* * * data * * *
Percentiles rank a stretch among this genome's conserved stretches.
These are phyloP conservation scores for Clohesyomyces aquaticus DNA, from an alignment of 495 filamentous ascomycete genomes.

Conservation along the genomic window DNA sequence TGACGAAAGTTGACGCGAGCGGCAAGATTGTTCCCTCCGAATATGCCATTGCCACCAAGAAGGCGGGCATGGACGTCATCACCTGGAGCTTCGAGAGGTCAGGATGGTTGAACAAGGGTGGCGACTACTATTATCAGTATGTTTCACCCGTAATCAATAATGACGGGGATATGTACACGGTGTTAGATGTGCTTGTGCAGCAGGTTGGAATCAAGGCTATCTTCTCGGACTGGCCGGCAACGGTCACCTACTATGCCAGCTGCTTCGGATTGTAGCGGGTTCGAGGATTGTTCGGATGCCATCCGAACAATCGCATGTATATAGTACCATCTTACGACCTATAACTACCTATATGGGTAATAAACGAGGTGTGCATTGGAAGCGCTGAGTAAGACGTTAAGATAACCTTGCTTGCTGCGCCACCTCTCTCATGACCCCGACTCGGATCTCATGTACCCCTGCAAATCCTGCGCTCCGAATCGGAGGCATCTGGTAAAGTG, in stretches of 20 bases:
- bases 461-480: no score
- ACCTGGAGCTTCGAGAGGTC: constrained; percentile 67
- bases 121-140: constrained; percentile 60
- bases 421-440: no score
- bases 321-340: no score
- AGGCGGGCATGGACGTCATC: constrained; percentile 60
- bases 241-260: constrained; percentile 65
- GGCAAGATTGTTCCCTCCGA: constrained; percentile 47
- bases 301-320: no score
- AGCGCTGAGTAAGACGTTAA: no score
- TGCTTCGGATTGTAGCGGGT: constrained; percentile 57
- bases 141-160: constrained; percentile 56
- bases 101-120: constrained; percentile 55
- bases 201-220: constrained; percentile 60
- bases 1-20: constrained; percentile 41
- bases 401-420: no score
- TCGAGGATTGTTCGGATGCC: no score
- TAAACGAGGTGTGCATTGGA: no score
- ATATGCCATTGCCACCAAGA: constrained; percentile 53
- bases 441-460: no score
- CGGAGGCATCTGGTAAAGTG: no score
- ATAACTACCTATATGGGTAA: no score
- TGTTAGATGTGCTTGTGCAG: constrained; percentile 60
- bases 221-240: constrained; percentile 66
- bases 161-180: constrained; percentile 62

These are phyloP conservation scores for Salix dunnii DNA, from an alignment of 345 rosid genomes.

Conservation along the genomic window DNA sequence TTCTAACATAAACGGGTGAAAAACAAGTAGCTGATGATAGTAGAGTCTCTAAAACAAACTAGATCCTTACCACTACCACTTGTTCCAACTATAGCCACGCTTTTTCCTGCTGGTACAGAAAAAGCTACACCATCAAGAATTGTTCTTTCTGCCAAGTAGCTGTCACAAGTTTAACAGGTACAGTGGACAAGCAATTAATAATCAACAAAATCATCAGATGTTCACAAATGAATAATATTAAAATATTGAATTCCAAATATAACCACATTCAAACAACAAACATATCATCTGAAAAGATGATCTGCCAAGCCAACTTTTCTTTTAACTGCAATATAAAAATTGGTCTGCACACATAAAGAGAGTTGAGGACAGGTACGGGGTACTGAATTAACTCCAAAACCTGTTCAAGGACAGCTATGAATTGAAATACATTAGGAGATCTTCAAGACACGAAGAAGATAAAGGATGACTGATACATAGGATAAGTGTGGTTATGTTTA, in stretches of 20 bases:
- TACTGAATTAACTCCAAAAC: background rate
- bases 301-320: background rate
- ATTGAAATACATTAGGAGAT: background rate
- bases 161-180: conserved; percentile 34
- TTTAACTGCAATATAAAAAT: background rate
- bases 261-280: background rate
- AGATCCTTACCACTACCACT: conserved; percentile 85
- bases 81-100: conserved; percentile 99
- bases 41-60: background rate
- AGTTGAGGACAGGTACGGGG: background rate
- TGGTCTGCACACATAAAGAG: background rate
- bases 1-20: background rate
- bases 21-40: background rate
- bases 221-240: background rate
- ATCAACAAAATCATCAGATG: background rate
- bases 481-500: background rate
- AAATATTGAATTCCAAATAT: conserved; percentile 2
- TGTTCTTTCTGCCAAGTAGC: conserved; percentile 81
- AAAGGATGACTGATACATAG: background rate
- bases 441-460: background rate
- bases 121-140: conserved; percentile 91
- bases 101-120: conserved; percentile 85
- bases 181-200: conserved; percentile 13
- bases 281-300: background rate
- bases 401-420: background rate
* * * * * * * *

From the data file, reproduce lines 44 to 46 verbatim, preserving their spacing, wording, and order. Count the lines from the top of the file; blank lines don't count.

- bases 221-240: background rate
- ATCAACAAAATCATCAGATG: background rate
- bases 481-500: background rate